I was reading my bible when I stumbled on Isaiah 65:20:
There shall be no more thence an infant of days, nor an old man that hath not filled his days: for the child shall die an hundred years old; but the sinner being an hundred years old shall be accursed.
From what I understand the verse refers to the new heavens and earth. But the expression "for the child shall die an hundred years old" gave me a lot of headaches. I asked myself what? Will there still be death at that time? So I tried to do some research and I saw that many people asked themselves the same question. Everyone giving his interpretation, or proposing a new translation like here: In Isaiah 65:17-25 does the author envision death in the new Heavens and new Earth?
I was thinking of choosing a proposal that could satisfy me, and not give much weight to the thing. But I was even luckier, on this page I found what I think is the best explanation: http://allpowertothelamb.com/2016/04/reconciling-isaiah/
And there shall be no more there a person of immature years, or an old man who shall not fulfil his days. For the young man shall be an hundred years old; but the sinner who dies an hundred years old, he shall be accursed.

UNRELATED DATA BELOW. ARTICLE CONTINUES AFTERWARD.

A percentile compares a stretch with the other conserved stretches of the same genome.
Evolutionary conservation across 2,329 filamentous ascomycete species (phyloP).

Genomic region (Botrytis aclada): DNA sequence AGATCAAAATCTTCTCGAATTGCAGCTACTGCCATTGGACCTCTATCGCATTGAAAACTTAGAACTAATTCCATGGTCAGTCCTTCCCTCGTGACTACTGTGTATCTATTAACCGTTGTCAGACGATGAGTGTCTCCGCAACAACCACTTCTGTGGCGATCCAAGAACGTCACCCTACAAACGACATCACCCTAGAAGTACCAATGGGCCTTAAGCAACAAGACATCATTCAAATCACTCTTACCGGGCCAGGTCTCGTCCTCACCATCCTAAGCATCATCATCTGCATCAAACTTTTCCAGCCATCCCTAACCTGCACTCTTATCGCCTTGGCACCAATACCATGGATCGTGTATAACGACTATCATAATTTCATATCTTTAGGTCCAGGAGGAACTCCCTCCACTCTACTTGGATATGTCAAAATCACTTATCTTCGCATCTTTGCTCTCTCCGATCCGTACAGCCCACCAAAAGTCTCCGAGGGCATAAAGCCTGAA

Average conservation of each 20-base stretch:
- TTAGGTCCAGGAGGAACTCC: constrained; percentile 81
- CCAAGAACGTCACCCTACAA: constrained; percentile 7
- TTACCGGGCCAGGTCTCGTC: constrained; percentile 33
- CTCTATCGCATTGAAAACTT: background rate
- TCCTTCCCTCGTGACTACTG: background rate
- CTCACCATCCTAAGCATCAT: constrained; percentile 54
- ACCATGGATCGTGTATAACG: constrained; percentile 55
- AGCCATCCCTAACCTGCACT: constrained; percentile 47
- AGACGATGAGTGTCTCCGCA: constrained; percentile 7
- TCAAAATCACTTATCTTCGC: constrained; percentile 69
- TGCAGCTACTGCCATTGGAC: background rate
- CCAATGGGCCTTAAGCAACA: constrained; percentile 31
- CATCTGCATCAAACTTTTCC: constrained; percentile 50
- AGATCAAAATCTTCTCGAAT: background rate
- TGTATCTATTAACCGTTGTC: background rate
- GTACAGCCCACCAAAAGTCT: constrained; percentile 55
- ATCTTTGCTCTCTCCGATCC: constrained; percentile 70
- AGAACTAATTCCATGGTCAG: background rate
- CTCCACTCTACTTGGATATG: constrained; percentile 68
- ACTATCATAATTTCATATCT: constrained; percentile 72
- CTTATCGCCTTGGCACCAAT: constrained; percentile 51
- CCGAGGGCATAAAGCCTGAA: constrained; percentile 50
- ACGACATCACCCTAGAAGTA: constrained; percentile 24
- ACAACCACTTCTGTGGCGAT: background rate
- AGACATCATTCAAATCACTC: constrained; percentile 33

As you can read the quote of Justin Martyr is different from the translations we have today. As the author of the article explains the new meaning of the verse is this:
...Isaiah is contrasting the state of the sinner with the state of the righteous in the new heavens and the new earth. The righteous people that are born in the new earth and have lived 100 years will be considered young, a mere youth. In contrast, the sinner that lived to the ripe old age of 100 during this life and was seemingly blessed by having had a long life, will find the situation dramatically changed in the new earth...
Then the author continues with various speculations: he states that the Jews have changed different verses of the bible to make them incompatible with Christian writings. But he also states that the early Christians read the Septuagint, which according to tradition was translated centuries before the formation of Christianity. Did those Jews altered also all the copies of the Septuagint?! (/s) Even modern versions of the bible based on the Septuagint do not contain the verses as expressed by Justin Martyr.
From further research I discovered that the Septuagint contains the apocrypha, which made me doubt that it was used by the early Christians. And after reading the book "Did Jesus Use the Septuagint?" by David W. Daniels, I doubt that such a thing ever existed.
In short, I would like to know if any of you have studied the subject and if you could tell me if a version of the bible, containing Isaiah 65:20 as expressed by Justin Martyr, has come to this day. Or the writing of Justin Martyr is not a precise quotation, but just an insightful paraphrase.